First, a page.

Updated 

Storm brings avalanche warning, traffic accidents


A severe avalanche warning was issued Saturday by the Las Vegas Ski & Snowboard Resort as snow continued to fall on Mount Charleston.

Skiers, snowboarders and others who planned to visit the mountain for some winter fun were urged to stay away from the ski resort until it opens Friday.

By then, ski patrols will be on duty and the resort’s avalanche control team will be up and operating, according to the resort’s website.

The storm system that blew into the area Thursday caused more than 80 traffic accidents between Friday afternoon and Saturday afternoon, including one deadly accident Friday morning. It brought a record low temperature Friday and heavy rain to the Las Vegas Valley.

So far, November has been the valley’s sixth wettest since records were kept starting in 1937.

Adverse weather conditions also have caused problems in Northern Nevada and across the Western states. The system is expected to continue to do so as it moves east across the U.S.

The Nevada Highway Patrol on Saturday afternoon reported 64 accidents with property damage and 23 accidents with injuries since Friday. Troopers will have responded to well over 200 accidents by the time the storm passes, officials said. Troopers average about 30 accidents on a sunny day.

The total rainfall since the storm hit Thursday was recorded at 1.36 inches, with 0.17 inches coming down since midnight Friday, as measured at the official monitoring site at McCarran International Airport.

The temperature Friday was 49 degrees, a record low for that date — the previous record was 50 degrees in 2004 — and the first time the temperature has been below 50 degrees since January.

“We could get a bit more (rain) before it ends,” meteorologist Ryan Metzger with the National Weather Service office in Las Vegas said Saturday. “Right now we’re looking at it ending in the overnight hours.”

The Spring Mountains are under a winter weather advisory for possibly hazardous combinations of snow, sleet and freezing rain until Sunday morning, and the Highway Patrol is requiring snow chains for all automobiles without snow tires driving on state Route 156 in Lee Canyon and state Route 157 in Kyle Canyon.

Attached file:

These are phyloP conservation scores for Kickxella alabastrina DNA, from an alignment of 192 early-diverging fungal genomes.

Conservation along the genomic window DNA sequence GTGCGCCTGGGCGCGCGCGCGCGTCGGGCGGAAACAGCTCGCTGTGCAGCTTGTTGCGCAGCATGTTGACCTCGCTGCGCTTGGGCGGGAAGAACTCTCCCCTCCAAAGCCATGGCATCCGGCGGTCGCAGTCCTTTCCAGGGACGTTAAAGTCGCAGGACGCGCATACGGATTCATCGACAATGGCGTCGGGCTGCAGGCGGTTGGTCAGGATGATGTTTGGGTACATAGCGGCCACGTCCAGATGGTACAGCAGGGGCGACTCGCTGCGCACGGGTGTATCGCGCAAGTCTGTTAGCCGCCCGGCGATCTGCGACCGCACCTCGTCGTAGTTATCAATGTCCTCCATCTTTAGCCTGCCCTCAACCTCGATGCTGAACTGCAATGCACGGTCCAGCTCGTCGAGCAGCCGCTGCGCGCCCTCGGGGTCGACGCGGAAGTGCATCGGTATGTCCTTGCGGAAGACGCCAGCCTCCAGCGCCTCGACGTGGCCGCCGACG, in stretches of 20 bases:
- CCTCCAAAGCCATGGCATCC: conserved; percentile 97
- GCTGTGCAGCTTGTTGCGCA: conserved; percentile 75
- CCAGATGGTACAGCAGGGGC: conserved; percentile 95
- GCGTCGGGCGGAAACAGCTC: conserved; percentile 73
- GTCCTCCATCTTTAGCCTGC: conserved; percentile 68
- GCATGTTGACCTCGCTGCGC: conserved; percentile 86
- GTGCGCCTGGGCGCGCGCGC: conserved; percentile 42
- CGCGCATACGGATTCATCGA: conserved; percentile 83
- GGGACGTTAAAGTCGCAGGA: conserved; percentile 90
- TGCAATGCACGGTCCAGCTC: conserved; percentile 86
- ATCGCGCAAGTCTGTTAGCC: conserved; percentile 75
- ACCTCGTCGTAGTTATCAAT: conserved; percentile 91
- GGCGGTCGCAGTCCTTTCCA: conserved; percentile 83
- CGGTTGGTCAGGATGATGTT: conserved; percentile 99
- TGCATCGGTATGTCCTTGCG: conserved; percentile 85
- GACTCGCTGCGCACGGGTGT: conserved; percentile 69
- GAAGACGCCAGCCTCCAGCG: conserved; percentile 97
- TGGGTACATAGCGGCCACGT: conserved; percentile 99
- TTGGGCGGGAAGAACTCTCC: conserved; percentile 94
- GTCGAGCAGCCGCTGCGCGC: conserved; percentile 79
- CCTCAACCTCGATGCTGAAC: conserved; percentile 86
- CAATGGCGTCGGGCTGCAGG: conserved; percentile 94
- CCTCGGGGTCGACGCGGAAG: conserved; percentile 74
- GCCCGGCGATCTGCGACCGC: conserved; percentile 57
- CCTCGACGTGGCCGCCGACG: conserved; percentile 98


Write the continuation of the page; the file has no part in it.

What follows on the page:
Just under 20 inches of snow had fallen on the mountains since the storm blew in, and almost half of it fell Friday night.

The ski resort reported 11 inches of snowfall since Friday morning, and it was still coming down Saturday.

The valley can expect to see clear skies by the end of the day Sunday. But there is a chance for more rain Friday, Metzger said.

“For the early part of the week, we should see sunny conditions. A few clouds maybe,” he said.

Weather forecasters said the storm would sweep across the South and toward the Atlantic coast next week.

Joe Harris, a meteorologist with the weather service, said the “Nordic outbreak” will “produce a mixed bag of wily weather that will end up impacting much of the nation.”

In New Mexico, authorities and residents braced for the second hit of a one-two punch that had already blanketed parts of the state with snow and freezing rain and caused a rollover accident that killed a 4-year-old girl in the eastern part of the state. It was unclear where in the state the heaviest bands of snow would develop, meteorologist Jennifer Palucki said.

Three other storm-related deaths were reported Saturday in a crash in the Texas Panhandle involving nearly a dozen vehicles.

In California, where the storm system hit first, prompting flooding and water rescues in recent days, three deaths have been linked to the storms since Thursday, as authorities found one body near downed power lines, one man crashed his vehicle into a tree and a woman was killed when a tree fell on a parked car.

In Arizona, firefighters recovered the body of a man who was swept away by high waters Friday in the Santa Cruz River in the southern part of the state.

Rain came down Saturday as more than 8,000 cyclists competed in the annual El Tour de Tucson. Also, high school football games, soccer tournaments and parades were canceled across the state.

In Texas, freezing rain and cold temperatures have already hampered travel and much of the “heavy stuff” will hit south of Interstate 20, Harris said. Several traffic accidents were reported Saturday, including the fatal crash late Friday that also left several injured hurt in Vega, about 30 miles west Amarillo, and one that injured three members of singer Willie Nelson’s band when their bus struck a pillar near Sulphur Springs, north of Dallas.

The Associated Press contributed to this report. Contact reporter Wesley Juhl at wjuhl@reviewjournal.com and (702) 383-0381. Follow him on Twitter @WesJuhl.

 

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